1. Join Now

    AVForums.com uses cookies. By continuing to use this site, you are agreeing to our use of cookies. Learn More.

The Mummy Review

Hop To

by AVForums Jul 20, 2008 at 12:00 AM

    The Mummy Review

    While it may have taken a little while for the dust to settle after the HD format war, the last remaining studio that was firmly in the red camp comes out from behind it's cover waving a white flag in one hand and a blue box in the other. What's actually in that blue box - and more importantly the quality of what's in it - will determine that studios commitment to the winning camp.


    We all know now that that studio is Universal - and timed nicely to coincide with the theatrical release of The Mummy: Tomb Of The Dragon Empire in early August - the first disc out of a blue box from Universal is 1999's The Mummy, starring Brendan Fraser, Rachel Weisz, John Hannah and Arnold Vosloo as the creature, it's a kind of remake of the 1932 classic from the same studio starring Boris Karloff.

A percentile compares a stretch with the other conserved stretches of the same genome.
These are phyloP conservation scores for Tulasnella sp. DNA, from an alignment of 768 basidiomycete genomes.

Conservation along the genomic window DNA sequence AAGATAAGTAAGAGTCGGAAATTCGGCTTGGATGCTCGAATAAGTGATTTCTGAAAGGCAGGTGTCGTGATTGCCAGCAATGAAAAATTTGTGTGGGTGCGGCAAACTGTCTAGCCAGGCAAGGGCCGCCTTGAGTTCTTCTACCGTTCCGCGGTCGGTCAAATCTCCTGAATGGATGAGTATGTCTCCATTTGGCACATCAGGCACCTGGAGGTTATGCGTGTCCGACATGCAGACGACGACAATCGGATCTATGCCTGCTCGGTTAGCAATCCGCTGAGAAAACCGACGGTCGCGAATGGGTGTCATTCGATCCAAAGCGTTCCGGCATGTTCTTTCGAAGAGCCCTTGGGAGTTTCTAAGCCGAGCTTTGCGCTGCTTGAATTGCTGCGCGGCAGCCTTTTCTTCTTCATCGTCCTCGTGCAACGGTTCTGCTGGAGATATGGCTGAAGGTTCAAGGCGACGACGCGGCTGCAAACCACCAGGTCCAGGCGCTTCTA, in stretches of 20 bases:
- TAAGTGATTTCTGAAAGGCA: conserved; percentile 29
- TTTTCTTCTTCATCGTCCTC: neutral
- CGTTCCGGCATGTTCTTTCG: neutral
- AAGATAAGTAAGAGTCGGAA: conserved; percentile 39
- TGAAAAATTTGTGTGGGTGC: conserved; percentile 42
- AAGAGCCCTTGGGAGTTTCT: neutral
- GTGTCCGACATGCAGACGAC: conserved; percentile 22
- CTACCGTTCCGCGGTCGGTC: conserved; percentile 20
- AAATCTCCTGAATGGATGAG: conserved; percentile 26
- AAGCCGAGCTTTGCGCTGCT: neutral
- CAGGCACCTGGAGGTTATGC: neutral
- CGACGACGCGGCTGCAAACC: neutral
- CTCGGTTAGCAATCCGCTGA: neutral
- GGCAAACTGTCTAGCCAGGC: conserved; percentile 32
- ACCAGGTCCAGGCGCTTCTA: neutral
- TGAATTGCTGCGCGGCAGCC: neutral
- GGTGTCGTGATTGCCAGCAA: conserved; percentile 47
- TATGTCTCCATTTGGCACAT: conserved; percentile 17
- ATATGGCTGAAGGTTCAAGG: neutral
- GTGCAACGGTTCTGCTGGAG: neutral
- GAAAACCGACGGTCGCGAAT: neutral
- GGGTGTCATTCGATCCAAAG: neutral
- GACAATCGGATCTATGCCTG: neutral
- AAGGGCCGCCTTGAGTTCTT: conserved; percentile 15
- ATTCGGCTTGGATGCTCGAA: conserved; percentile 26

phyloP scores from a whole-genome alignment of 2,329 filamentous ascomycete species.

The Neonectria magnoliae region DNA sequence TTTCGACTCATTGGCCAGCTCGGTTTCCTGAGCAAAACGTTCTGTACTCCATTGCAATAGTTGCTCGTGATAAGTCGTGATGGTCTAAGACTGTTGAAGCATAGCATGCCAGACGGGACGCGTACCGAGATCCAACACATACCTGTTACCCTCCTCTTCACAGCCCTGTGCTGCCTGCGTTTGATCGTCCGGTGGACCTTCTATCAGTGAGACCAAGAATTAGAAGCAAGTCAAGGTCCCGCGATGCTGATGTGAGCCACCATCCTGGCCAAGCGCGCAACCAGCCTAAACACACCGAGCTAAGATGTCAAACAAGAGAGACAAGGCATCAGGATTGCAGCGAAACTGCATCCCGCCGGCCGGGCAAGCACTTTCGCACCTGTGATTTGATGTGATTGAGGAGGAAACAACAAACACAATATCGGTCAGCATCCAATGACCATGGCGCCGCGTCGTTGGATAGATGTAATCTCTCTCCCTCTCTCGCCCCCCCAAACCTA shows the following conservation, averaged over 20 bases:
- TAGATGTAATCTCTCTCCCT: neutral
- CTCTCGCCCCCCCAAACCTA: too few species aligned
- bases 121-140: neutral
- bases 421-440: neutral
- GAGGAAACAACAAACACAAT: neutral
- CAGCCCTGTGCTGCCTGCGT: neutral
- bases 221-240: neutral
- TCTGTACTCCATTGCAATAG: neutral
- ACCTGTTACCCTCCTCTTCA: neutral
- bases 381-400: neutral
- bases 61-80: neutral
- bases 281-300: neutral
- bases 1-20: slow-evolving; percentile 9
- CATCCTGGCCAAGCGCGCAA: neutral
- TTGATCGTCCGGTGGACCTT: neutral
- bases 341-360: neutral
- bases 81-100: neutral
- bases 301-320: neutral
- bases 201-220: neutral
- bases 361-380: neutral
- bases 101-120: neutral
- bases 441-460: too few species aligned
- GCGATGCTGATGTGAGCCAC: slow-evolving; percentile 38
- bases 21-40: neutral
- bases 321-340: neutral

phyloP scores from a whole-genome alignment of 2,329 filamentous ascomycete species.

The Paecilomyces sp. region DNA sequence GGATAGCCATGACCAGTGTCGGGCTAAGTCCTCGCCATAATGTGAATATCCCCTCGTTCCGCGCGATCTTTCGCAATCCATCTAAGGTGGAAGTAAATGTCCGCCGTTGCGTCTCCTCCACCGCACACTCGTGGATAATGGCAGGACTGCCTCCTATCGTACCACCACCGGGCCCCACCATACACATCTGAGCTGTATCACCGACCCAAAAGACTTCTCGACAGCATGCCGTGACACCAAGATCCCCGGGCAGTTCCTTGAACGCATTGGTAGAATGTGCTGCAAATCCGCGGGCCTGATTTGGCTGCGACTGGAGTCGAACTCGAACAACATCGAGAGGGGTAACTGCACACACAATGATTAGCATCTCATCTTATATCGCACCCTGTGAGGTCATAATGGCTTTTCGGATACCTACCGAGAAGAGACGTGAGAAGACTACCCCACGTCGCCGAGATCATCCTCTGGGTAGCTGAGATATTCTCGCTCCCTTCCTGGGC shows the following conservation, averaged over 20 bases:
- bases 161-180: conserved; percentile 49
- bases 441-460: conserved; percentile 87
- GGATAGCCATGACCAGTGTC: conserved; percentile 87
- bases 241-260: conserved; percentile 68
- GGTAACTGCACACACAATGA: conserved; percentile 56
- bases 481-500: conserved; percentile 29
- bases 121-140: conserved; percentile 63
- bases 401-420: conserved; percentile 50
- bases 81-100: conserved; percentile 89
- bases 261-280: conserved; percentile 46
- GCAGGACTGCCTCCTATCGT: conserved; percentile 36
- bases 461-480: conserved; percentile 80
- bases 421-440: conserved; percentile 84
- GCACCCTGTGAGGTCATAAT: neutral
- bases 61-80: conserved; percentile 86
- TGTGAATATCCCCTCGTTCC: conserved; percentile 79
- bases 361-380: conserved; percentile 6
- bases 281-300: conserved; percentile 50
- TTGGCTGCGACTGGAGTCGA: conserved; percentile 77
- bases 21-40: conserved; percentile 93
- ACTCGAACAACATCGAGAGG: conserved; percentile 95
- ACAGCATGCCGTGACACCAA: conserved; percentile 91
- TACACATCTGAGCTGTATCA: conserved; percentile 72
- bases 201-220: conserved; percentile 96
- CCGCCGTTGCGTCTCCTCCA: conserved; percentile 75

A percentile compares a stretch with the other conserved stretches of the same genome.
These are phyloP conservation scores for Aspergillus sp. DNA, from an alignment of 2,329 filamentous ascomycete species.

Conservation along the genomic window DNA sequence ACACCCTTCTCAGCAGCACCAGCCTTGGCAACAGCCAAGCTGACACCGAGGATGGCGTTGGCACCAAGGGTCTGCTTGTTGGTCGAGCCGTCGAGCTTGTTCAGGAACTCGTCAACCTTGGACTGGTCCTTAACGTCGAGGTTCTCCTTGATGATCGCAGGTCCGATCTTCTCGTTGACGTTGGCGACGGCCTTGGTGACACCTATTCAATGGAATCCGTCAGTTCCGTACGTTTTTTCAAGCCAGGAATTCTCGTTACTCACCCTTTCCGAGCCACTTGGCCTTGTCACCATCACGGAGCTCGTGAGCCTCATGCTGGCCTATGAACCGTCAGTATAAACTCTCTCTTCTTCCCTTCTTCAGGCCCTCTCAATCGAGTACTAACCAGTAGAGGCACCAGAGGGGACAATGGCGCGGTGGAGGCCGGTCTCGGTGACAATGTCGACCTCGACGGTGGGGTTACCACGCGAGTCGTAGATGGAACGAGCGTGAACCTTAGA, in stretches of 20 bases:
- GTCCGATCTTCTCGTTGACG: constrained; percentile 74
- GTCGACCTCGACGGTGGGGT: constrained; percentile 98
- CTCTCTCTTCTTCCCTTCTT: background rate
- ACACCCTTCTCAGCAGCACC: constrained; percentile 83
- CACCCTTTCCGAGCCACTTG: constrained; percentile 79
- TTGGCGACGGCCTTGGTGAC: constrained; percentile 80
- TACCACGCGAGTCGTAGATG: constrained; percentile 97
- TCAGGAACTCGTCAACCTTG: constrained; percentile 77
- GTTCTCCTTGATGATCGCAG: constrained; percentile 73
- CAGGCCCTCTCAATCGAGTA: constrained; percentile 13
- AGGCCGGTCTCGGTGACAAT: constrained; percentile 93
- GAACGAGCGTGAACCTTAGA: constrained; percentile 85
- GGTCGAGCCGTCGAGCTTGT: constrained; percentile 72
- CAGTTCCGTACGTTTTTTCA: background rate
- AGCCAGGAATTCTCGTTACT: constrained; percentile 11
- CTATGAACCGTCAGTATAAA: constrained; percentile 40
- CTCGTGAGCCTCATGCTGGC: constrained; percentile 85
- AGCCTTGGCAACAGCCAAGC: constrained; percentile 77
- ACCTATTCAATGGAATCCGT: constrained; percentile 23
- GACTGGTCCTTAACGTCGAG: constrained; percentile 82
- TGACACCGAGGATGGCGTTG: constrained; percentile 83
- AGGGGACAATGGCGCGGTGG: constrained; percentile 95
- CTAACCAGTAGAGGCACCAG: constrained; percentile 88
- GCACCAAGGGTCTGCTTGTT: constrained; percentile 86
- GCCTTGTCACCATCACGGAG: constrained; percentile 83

Most of you probably know the story by now (this being one of the demo discs on SD DVD for many years), but for those of you that don't, here's a brief recap.

    Fraser plays Rick O'Connell, an officer serving in the French Foreign Legion in the 1920's. His unit have marched from Libya to Egypt to a town called Hamunaptra on the promise of treasure beyond their wildest dreams. Whilst they are looting the town, they are attacked by a tribe and chased away - but O'Connell seems to disturb something as he hides at the base of a giant statue. He wanders of into the desert - left to die by the tribe - or so they think...

    To cut to the chase, it seems that O'Connell found what appears to be a key in Hamunaptra - and this has been stolen by Jonathan Carnahan (John Hannah), brother of Evelyn (Rachel Weisz), an accident prone librarian from Cairo. O'Connell has been sentenced to hang for “having a very good time” - but he's the only one who knows where the ancient city of Hamunaptra is. Evelyn offers the prison warden (played by Omid Djalili)25 % of everything they find if he lets O'Connell go. On the boat to the city, they come across Beni , O'Connells right hand man when he was in the legion, who has offered to take a team of Americans to the ancient city for the riches on offer.